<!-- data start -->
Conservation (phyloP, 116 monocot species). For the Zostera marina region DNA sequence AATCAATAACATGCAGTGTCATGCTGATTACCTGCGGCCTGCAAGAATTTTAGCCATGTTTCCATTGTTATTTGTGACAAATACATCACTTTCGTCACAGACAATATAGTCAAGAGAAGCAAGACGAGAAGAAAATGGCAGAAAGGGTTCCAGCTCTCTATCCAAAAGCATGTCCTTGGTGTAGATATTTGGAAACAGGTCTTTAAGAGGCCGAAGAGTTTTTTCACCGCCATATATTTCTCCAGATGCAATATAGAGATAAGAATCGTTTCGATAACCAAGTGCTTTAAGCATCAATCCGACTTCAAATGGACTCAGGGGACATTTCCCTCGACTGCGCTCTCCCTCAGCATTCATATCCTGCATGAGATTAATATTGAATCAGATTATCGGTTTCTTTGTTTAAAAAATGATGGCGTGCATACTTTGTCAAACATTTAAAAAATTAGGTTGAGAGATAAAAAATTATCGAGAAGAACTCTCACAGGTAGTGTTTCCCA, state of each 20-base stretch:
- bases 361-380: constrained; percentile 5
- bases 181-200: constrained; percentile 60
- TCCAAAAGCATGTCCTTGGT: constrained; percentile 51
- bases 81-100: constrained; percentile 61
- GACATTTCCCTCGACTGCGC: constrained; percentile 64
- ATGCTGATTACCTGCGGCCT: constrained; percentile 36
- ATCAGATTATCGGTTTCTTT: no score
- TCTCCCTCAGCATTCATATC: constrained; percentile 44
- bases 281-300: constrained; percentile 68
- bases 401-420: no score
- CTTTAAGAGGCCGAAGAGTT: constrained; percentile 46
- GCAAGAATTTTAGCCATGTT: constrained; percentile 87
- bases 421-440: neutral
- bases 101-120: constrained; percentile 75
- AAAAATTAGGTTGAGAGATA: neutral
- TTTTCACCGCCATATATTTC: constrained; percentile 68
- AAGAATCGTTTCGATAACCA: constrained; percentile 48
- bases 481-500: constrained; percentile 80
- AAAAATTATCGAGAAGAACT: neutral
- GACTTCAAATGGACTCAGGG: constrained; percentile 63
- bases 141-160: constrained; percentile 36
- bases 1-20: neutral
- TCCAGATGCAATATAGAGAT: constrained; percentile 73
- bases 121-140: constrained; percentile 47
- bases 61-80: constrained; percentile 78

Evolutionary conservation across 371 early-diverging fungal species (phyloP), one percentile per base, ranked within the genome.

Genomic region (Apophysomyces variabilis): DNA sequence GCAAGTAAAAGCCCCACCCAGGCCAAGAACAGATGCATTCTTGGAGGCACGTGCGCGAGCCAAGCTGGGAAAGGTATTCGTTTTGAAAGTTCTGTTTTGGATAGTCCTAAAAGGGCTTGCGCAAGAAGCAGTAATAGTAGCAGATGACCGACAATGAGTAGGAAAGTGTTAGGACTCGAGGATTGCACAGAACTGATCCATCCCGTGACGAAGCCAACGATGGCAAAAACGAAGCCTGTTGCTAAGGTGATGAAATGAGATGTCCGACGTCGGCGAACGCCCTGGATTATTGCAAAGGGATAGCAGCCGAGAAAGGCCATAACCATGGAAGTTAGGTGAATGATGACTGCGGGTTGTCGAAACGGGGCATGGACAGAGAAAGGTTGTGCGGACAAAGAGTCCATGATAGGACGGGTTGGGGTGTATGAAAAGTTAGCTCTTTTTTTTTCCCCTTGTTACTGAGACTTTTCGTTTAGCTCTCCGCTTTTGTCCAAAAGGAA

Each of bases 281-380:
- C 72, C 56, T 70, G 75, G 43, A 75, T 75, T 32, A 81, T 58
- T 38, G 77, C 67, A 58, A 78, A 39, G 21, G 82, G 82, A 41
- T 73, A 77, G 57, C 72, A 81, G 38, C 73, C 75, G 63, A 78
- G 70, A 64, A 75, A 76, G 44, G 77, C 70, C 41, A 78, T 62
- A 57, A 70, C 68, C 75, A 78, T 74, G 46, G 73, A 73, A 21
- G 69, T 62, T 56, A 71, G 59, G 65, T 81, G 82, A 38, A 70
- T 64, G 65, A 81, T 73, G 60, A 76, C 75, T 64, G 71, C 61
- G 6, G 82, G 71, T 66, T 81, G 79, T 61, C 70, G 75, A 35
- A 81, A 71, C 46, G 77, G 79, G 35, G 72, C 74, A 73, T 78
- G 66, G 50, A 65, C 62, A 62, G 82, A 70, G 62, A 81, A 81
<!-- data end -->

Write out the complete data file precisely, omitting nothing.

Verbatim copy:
Conservation (phyloP, 116 monocot species). For the Zostera marina region DNA sequence AATCAATAACATGCAGTGTCATGCTGATTACCTGCGGCCTGCAAGAATTTTAGCCATGTTTCCATTGTTATTTGTGACAAATACATCACTTTCGTCACAGACAATATAGTCAAGAGAAGCAAGACGAGAAGAAAATGGCAGAAAGGGTTCCAGCTCTCTATCCAAAAGCATGTCCTTGGTGTAGATATTTGGAAACAGGTCTTTAAGAGGCCGAAGAGTTTTTTCACCGCCATATATTTCTCCAGATGCAATATAGAGATAAGAATCGTTTCGATAACCAAGTGCTTTAAGCATCAATCCGACTTCAAATGGACTCAGGGGACATTTCCCTCGACTGCGCTCTCCCTCAGCATTCATATCCTGCATGAGATTAATATTGAATCAGATTATCGGTTTCTTTGTTTAAAAAATGATGGCGTGCATACTTTGTCAAACATTTAAAAAATTAGGTTGAGAGATAAAAAATTATCGAGAAGAACTCTCACAGGTAGTGTTTCCCA, state of each 20-base stretch:
- bases 361-380: constrained; percentile 5
- bases 181-200: constrained; percentile 60
- TCCAAAAGCATGTCCTTGGT: constrained; percentile 51
- bases 81-100: constrained; percentile 61
- GACATTTCCCTCGACTGCGC: constrained; percentile 64
- ATGCTGATTACCTGCGGCCT: constrained; percentile 36
- ATCAGATTATCGGTTTCTTT: no score
- TCTCCCTCAGCATTCATATC: constrained; percentile 44
- bases 281-300: constrained; percentile 68
- bases 401-420: no score
- CTTTAAGAGGCCGAAGAGTT: constrained; percentile 46
- GCAAGAATTTTAGCCATGTT: constrained; percentile 87
- bases 421-440: neutral
- bases 101-120: constrained; percentile 75
- AAAAATTAGGTTGAGAGATA: neutral
- TTTTCACCGCCATATATTTC: constrained; percentile 68
- AAGAATCGTTTCGATAACCA: constrained; percentile 48
- bases 481-500: constrained; percentile 80
- AAAAATTATCGAGAAGAACT: neutral
- GACTTCAAATGGACTCAGGG: constrained; percentile 63
- bases 141-160: constrained; percentile 36
- bases 1-20: neutral
- TCCAGATGCAATATAGAGAT: constrained; percentile 73
- bases 121-140: constrained; percentile 47
- bases 61-80: constrained; percentile 78

Evolutionary conservation across 371 early-diverging fungal species (phyloP), one percentile per base, ranked within the genome.

Genomic region (Apophysomyces variabilis): DNA sequence GCAAGTAAAAGCCCCACCCAGGCCAAGAACAGATGCATTCTTGGAGGCACGTGCGCGAGCCAAGCTGGGAAAGGTATTCGTTTTGAAAGTTCTGTTTTGGATAGTCCTAAAAGGGCTTGCGCAAGAAGCAGTAATAGTAGCAGATGACCGACAATGAGTAGGAAAGTGTTAGGACTCGAGGATTGCACAGAACTGATCCATCCCGTGACGAAGCCAACGATGGCAAAAACGAAGCCTGTTGCTAAGGTGATGAAATGAGATGTCCGACGTCGGCGAACGCCCTGGATTATTGCAAAGGGATAGCAGCCGAGAAAGGCCATAACCATGGAAGTTAGGTGAATGATGACTGCGGGTTGTCGAAACGGGGCATGGACAGAGAAAGGTTGTGCGGACAAAGAGTCCATGATAGGACGGGTTGGGGTGTATGAAAAGTTAGCTCTTTTTTTTTCCCCTTGTTACTGAGACTTTTCGTTTAGCTCTCCGCTTTTGTCCAAAAGGAA

Each of bases 281-380:
- C 72, C 56, T 70, G 75, G 43, A 75, T 75, T 32, A 81, T 58
- T 38, G 77, C 67, A 58, A 78, A 39, G 21, G 82, G 82, A 41
- T 73, A 77, G 57, C 72, A 81, G 38, C 73, C 75, G 63, A 78
- G 70, A 64, A 75, A 76, G 44, G 77, C 70, C 41, A 78, T 62
- A 57, A 70, C 68, C 75, A 78, T 74, G 46, G 73, A 73, A 21
- G 69, T 62, T 56, A 71, G 59, G 65, T 81, G 82, A 38, A 70
- T 64, G 65, A 81, T 73, G 60, A 76, C 75, T 64, G 71, C 61
- G 6, G 82, G 71, T 66, T 81, G 79, T 61, C 70, G 75, A 35
- A 81, A 71, C 46, G 77, G 79, G 35, G 72, C 74, A 73, T 78
- G 66, G 50, A 65, C 62, A 62, G 82, A 70, G 62, A 81, A 81